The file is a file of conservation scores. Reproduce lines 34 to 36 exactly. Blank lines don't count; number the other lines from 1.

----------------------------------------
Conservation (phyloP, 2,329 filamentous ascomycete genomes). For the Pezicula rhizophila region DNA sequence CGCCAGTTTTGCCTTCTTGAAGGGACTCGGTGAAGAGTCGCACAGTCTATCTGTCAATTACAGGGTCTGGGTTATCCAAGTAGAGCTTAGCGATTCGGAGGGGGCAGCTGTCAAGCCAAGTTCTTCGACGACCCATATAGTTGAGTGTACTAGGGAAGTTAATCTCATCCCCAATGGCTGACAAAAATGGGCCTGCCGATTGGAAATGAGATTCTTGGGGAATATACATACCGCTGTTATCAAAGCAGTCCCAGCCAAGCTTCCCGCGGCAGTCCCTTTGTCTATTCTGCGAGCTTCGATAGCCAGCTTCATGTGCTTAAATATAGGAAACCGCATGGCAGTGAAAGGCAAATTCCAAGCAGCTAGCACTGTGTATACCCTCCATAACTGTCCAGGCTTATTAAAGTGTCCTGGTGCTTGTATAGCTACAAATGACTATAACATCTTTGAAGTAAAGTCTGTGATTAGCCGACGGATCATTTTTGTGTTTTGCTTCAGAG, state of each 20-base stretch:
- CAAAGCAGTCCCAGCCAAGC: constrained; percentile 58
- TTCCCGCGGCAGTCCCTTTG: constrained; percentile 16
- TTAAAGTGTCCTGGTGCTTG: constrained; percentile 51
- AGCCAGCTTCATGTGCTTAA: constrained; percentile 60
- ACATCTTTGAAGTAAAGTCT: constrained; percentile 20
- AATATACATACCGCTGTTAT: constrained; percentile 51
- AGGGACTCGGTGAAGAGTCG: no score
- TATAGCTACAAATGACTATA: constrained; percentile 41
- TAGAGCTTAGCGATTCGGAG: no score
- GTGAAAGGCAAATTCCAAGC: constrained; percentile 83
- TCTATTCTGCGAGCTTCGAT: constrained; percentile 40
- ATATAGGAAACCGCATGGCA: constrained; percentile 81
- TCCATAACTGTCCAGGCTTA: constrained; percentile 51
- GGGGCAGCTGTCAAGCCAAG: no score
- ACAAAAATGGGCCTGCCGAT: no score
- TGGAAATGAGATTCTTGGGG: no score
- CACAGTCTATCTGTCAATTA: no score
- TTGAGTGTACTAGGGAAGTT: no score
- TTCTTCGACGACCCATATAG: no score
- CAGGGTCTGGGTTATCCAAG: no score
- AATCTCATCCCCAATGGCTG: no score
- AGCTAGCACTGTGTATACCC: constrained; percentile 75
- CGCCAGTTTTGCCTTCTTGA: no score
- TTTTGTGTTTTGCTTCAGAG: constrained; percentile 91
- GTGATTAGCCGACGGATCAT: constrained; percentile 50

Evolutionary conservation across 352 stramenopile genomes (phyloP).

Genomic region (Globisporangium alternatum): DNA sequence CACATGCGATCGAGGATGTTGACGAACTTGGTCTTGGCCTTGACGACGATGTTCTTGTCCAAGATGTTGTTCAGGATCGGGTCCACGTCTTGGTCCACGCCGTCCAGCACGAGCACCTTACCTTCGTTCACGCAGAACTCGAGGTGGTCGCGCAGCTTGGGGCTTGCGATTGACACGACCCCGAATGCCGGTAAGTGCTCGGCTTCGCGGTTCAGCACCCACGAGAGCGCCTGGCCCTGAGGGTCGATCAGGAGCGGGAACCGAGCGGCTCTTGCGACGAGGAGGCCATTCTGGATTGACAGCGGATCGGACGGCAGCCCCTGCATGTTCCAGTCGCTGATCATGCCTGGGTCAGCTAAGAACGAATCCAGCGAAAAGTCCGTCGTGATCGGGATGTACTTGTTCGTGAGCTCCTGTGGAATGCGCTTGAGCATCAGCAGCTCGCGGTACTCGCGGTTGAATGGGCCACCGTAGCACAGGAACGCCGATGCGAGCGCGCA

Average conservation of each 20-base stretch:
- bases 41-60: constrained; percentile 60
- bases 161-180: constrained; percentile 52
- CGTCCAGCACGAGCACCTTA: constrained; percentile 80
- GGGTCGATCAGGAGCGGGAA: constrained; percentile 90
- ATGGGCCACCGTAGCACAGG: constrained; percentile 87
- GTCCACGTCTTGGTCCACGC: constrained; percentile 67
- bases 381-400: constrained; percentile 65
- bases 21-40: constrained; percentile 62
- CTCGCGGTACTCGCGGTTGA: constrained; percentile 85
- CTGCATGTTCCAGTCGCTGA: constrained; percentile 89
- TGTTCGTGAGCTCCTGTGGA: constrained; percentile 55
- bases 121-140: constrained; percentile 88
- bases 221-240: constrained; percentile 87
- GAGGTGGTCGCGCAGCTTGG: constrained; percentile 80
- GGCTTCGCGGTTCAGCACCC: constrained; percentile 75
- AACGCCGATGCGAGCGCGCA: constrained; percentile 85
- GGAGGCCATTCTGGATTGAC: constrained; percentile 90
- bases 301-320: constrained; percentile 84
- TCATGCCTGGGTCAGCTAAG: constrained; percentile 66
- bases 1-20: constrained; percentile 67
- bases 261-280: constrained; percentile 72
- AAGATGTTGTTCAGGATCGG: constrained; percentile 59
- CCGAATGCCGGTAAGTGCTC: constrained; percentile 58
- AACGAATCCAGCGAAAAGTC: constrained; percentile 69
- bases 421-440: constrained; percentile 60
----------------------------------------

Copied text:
- ATGGGCCACCGTAGCACAGG: constrained; percentile 87
- GTCCACGTCTTGGTCCACGC: constrained; percentile 67
- bases 381-400: constrained; percentile 65